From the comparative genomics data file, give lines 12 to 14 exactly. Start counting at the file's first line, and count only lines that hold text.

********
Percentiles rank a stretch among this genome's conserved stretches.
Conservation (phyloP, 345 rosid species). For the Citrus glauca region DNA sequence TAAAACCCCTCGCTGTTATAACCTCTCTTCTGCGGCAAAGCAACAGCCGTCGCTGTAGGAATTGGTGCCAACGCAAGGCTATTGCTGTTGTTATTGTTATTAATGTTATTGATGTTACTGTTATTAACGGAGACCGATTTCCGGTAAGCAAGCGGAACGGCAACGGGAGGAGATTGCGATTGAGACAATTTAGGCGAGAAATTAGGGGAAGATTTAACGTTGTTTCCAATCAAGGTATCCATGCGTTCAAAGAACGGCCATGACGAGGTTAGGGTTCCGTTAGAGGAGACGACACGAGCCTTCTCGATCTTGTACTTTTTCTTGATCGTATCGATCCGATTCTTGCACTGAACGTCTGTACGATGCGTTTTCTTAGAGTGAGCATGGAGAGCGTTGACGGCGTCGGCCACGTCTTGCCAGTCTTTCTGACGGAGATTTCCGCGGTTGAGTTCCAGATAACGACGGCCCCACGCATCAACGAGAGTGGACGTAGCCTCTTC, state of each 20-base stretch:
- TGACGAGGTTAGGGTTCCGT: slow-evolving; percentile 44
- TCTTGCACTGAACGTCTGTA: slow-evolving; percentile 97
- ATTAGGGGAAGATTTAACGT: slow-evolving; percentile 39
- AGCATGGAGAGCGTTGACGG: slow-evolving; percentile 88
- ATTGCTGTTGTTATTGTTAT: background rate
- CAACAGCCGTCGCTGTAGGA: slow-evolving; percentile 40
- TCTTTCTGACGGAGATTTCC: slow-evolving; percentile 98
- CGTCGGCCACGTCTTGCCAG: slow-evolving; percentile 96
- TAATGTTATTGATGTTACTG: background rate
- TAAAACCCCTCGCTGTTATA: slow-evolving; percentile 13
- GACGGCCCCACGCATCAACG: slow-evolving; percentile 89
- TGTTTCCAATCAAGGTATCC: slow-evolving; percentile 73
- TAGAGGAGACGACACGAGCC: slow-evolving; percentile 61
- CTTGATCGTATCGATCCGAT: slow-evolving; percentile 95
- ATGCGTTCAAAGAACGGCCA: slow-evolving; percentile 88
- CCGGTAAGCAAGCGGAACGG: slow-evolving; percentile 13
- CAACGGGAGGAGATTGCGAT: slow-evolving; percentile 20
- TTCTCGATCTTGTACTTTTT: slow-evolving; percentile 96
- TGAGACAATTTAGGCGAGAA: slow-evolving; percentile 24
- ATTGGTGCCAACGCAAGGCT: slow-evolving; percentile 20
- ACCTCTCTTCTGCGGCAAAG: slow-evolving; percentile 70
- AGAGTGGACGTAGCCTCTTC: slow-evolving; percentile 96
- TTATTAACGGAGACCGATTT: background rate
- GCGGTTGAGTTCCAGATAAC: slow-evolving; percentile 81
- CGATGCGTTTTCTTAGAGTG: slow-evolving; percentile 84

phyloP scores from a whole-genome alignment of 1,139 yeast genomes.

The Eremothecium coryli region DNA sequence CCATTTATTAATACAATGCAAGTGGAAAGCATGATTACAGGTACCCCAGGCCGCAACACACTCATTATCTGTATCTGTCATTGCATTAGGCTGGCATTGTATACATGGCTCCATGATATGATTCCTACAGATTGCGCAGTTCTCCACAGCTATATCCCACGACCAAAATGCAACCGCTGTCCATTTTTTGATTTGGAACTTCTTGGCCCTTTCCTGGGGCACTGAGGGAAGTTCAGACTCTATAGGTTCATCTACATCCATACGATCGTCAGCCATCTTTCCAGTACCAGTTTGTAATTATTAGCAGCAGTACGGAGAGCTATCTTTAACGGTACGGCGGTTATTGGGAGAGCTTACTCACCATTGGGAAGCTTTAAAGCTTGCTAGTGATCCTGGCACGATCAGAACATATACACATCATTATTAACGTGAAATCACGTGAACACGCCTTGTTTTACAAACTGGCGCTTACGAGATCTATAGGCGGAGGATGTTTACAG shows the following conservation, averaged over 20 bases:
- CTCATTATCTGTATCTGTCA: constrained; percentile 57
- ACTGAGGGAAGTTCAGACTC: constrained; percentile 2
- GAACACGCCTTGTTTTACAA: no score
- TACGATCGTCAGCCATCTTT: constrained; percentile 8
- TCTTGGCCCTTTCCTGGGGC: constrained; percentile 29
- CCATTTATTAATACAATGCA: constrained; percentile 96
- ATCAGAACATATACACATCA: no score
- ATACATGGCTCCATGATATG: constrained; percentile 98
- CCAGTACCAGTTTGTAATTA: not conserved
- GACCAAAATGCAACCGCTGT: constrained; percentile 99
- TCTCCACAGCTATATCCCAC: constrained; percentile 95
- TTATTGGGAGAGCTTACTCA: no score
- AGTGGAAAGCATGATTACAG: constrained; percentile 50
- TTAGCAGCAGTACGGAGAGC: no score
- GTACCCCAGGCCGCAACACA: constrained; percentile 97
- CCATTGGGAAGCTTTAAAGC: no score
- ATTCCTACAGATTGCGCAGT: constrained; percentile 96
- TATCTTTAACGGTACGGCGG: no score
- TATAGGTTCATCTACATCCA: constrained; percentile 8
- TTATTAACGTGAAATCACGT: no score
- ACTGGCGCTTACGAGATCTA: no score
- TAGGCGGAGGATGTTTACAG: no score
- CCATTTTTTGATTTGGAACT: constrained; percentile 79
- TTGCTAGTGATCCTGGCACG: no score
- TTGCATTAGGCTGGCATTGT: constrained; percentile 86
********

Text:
- TAAAACCCCTCGCTGTTATA: slow-evolving; percentile 13
- GACGGCCCCACGCATCAACG: slow-evolving; percentile 89
- TGTTTCCAATCAAGGTATCC: slow-evolving; percentile 73